She ran toward the tree line, which now appeared too far away. As a second shot rang out, she knew his sights were set on her back, and she struggled to run straight, fighting the impulse to run opposite of him. It kept her profile smaller but when he shot a third and then fourth time, she could almost feel the bullets whizzing past her.
The third and fourth shots sounded increasingly louder and she knew he was running after her. Her breath was loud and labored, her blood pounding in her temples. Even as she drew closer to the shadows of the trees, she could feel herself slowing down. The adrenaline that propelled her down the slope and to her feet was fighting against the pain in her leg.
She could feel the blood oozing down her shin and pooling in her shoe, causing her to slip and slide along grass already slick with dew. Another shot rang out, whizzing so close to her hair that she thought it had passed through it.
She threw herself into the shadows, pushing herself beyond her leg’s endurance to keep going, to get into the pine forest, weaving and bobbing forward and eastward, away from the car, away from the interstate. Hopefully, away from him.
She wanted to stop; she wanted to pull some article of clothing off herself and wrap it around her shin to keep the blood in, to keep the flesh together, but she didn’t dare hesitate. She heard the branches cracking behind her; he was there and he was closing on her. Even as she propelled herself forward, she knew all he had to do was follow the movement of the branches ahead of him to know exactly where she was.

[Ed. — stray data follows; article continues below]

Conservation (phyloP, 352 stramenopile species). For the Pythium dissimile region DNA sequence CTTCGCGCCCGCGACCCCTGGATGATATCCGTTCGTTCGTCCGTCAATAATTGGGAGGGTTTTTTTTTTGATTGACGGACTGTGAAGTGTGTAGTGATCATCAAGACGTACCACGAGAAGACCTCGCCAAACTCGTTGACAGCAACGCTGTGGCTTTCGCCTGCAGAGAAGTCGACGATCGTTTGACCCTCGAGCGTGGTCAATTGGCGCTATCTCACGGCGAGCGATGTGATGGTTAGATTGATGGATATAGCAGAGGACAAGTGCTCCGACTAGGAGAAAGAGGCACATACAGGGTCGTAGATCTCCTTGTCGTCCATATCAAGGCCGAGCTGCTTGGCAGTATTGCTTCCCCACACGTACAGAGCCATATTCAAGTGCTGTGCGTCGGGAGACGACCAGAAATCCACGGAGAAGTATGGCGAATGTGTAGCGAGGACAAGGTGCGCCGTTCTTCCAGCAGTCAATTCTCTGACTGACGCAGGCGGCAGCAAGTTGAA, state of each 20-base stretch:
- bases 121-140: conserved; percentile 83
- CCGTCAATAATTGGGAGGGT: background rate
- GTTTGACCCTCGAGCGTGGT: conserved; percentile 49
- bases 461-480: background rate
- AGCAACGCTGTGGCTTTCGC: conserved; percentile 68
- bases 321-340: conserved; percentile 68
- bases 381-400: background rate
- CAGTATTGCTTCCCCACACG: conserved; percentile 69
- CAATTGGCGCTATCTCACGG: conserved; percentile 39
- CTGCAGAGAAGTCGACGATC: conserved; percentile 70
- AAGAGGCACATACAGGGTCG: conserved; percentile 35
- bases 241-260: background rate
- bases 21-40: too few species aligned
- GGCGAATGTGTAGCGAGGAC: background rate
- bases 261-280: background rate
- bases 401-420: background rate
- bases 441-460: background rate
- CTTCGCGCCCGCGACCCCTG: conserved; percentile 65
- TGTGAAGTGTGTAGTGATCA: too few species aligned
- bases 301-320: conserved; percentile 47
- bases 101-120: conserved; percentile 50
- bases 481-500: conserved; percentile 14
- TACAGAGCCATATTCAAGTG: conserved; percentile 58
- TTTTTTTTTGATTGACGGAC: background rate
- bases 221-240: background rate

~Buy THE PENDULUM FILES:
AN INTERVIEW WITH P. M.
-What made you want to write?
I have been drawn to writing since I was a young girl. A school principal suggested that I write short stories, which then became full-length novels. Life often has a way of leading us in other directions, and I found myself in the computer industry in the late 1970’s. I migrated back to writing by 1984, writing computer manuals with provocative titles such as “Creating the Perfect Database”. But it wasn’t until 2002 that my first fiction was published. Fortunately, it did extremely well and it launched a second career for me.